homogeneous vegetation

W0 [mm]

10-1

10-2 striped vegetation 10-3

3.4. Numerical solution

no vegetation 10-2

10-1

10-1

M [day-1]

Using the parameter values given in Table 1, our model predicts wavelengths for the banded vegetation pattern ranging from 2.5 to 12 m. This wavelength is the length between two consecutive peaks of biomass, which is the distance from the middle of two consecutive bands. The relationship between the pattern wavelength z and the four parameters is shown in Fig. 5. The model predicts a negative non-linear relationship between z and W0 (Fig. 5a) and between z and a (Fig. 5b). This means that as the fog-water input or the slope of the terrain increase, the expected distance between bands is reduced. On the other hand, a positive non-linear relationship between z and M (Fig. 5c) and between z and the V is expected (Fig. 5d). In general, the relationship between the pattern wavelength and the parameters shown in Fig. 5 are in agreement with the effects of these parameters on the dynamic of the model as mentioned above. In our model the parameter a was incorporated to account for the effect of the slope of the terrain on the geometry of the pattern. Note that a 90 is the slope in degrees. In Fig. 6 the empirical relationship between pattern wavelength and the slope is shown to be in agreement with the model prediction, that is, a decrease in the wavelength as a increases (Fig. 5b). In the ﬁeld the banded pattern is observed on hills with slopes ranging, on average, between 11 and 301 which correspond to wavelengths of 3–10 m, respectively.

no vegetation

10-2 striped vegetation

10-3

The numerical solution of the model reproduces the regular pattern observed in the ﬁeld. Along the spatial axis x, biomass shows a periodic pattern with peaks of vegetation density separated by gaps without vegetation. Also, the vegetation density over all the simulated spatial domain is higher than the density predicted by the homogeneous model (Fig. 7a). We extracted the dominant frequencies from the numerical simulation by a power spectrum analysis. Similar results, for the vegetation density and fog-water supply were found. The power spectrum analysis for vegetation density is presented in Fig. 7b. Using the same set of parameters values, in Fig. 7c we show that the wavelength predicted by the numerical simulation is in agreement with the wavelength expected by the analytical dispersion relation. Recall that the wavelength is z ¼ 2p=k.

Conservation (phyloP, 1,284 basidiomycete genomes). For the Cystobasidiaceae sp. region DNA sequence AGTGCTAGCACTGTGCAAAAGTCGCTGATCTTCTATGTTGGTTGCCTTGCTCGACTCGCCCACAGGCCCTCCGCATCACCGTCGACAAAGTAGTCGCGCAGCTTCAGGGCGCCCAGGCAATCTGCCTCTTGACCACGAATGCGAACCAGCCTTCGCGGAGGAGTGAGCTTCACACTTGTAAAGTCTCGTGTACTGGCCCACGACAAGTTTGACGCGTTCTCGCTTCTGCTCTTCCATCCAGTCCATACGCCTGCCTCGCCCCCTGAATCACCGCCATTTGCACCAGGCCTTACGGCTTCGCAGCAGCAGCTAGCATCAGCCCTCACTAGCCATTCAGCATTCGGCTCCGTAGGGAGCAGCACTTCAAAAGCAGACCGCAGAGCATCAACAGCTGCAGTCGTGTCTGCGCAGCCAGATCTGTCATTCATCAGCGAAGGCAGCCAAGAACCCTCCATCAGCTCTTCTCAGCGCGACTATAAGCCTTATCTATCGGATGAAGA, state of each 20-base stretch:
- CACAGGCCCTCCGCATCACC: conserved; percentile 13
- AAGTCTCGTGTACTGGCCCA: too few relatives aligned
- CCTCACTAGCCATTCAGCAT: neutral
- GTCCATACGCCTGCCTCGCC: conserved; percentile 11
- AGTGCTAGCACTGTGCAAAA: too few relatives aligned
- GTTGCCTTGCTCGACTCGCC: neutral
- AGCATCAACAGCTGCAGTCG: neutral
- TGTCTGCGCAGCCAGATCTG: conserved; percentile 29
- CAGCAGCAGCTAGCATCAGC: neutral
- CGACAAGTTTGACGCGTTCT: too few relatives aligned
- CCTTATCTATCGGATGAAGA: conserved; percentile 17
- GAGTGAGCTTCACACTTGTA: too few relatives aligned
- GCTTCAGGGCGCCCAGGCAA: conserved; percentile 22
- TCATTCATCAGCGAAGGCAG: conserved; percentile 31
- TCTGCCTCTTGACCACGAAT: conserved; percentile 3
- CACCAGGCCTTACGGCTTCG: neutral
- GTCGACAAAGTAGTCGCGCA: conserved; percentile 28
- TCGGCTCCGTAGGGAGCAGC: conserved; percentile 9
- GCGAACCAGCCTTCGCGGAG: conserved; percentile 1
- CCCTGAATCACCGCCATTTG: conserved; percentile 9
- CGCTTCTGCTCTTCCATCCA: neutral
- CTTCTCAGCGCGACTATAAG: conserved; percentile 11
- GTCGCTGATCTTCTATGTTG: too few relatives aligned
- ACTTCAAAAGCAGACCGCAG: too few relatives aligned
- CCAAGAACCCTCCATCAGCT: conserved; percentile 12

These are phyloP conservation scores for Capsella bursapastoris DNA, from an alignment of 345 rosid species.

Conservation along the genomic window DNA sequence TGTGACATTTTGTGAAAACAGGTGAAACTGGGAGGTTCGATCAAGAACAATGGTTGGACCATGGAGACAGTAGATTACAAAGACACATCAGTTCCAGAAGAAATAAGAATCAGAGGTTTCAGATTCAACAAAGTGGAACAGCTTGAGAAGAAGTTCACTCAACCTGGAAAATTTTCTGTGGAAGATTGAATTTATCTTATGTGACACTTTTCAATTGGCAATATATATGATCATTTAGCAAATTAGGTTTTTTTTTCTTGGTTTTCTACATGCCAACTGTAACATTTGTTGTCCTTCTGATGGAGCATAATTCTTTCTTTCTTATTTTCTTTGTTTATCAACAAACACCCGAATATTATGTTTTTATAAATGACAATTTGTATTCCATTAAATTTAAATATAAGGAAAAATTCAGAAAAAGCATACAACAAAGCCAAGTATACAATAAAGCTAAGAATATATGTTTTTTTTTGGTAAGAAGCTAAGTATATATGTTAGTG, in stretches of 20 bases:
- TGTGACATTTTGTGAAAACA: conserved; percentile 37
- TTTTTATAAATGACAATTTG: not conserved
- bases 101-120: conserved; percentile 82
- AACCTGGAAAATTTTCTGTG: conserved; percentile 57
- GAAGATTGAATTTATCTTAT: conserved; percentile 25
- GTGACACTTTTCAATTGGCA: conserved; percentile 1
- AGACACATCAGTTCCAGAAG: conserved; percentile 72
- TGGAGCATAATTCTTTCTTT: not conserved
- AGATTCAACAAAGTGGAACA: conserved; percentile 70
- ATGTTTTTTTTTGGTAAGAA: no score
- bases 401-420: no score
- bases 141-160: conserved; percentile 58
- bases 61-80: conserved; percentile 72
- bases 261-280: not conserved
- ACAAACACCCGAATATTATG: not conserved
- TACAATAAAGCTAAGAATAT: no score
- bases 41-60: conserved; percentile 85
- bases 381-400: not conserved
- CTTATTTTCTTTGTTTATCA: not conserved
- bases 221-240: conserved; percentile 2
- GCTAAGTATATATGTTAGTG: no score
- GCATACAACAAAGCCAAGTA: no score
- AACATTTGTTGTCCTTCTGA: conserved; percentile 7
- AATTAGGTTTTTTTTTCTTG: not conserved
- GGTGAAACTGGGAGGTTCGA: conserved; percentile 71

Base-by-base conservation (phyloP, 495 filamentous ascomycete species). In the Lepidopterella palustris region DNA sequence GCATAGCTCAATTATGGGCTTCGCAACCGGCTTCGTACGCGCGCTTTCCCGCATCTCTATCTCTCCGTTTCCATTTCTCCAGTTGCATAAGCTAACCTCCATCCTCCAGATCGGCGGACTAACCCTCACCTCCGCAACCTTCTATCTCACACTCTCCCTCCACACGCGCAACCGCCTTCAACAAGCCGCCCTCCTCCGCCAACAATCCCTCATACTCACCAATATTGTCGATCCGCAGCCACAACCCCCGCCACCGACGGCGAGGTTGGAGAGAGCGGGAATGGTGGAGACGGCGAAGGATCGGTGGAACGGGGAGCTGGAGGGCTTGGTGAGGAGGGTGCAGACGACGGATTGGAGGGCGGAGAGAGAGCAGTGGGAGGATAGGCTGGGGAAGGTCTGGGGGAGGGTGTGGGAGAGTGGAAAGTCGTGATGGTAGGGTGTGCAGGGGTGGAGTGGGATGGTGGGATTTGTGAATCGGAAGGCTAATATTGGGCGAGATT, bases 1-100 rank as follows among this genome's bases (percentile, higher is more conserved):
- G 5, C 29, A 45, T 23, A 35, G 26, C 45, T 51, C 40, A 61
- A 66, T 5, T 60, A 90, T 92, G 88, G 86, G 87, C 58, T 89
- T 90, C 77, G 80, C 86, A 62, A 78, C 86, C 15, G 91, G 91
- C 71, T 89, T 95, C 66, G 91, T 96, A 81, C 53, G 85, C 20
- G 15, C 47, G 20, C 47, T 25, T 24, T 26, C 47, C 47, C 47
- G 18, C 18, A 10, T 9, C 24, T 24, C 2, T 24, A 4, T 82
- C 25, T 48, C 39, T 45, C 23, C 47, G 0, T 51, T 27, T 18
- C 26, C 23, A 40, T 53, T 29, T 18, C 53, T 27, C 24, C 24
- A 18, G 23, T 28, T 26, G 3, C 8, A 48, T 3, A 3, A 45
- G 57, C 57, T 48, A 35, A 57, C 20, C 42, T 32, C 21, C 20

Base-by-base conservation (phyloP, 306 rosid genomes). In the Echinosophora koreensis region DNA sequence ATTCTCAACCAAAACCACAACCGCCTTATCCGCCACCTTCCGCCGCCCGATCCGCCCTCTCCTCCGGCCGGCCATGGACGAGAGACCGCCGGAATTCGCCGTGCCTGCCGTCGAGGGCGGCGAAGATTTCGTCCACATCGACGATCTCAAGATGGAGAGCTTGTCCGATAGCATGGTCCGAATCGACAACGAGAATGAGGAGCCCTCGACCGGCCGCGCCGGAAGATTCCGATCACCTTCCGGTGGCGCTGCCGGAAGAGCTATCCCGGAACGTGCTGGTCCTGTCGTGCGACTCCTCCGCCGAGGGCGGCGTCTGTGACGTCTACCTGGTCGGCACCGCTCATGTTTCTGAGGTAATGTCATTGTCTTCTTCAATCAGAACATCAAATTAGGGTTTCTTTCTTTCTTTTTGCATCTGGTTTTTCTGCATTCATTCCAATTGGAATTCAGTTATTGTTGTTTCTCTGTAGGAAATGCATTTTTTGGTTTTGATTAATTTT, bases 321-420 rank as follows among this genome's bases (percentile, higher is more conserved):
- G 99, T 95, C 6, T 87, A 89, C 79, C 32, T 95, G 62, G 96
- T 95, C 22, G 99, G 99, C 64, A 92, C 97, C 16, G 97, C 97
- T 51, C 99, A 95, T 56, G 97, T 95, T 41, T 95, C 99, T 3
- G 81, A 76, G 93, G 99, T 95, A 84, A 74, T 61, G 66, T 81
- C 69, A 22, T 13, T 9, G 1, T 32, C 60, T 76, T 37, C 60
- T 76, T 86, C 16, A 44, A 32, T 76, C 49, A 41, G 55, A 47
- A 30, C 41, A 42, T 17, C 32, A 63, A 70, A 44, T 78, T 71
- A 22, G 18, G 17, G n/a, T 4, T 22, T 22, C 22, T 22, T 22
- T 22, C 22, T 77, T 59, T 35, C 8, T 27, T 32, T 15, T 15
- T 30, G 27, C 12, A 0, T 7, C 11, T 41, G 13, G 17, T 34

homogeneous vegetation 4. Discussion

10-4 103

104

105

V [m2 day-1] Fig. 2. Parameter space under which the model predicts a transition from a bare state without vegetation to a homogeneous vegetation state, indicated with black arrows. In (a) the transition is achieved as W0 and a increase while in (b) a similar situation is observed as M and V decrease. All the parameters are in a logarithmic scale.

Regular banded patterns have been described in several resource-limited ecosystems around the world and shown to result from a balance of positive and negative feedbacks between water and biomass, coupled with dispersion (Klausmeier, 1999; Rietkerk et al., 2004; Barbier et al., 2006; Deblauwe et al., 2008; Rietkerk and van de Koppel, 2008; van de Koppel et al., 2008).

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homogeneous vegetation

-1

-1

W0 [mm d ay-1]

homogeneous vegetation

10

10

-2

10

-3

striped vegetation

10

striped vegetation

-3

10

-5

10

no vegetation

no vegetation

-4

10

3

4

10

3

5

10

10

10

V [m2 day-1]

4

5

10

10

V [m2 day-1]

-1

no vegetation

striped vegetation

-3

no vegetation

-1

10

10

M [day-1]

M [day-1]

10

-2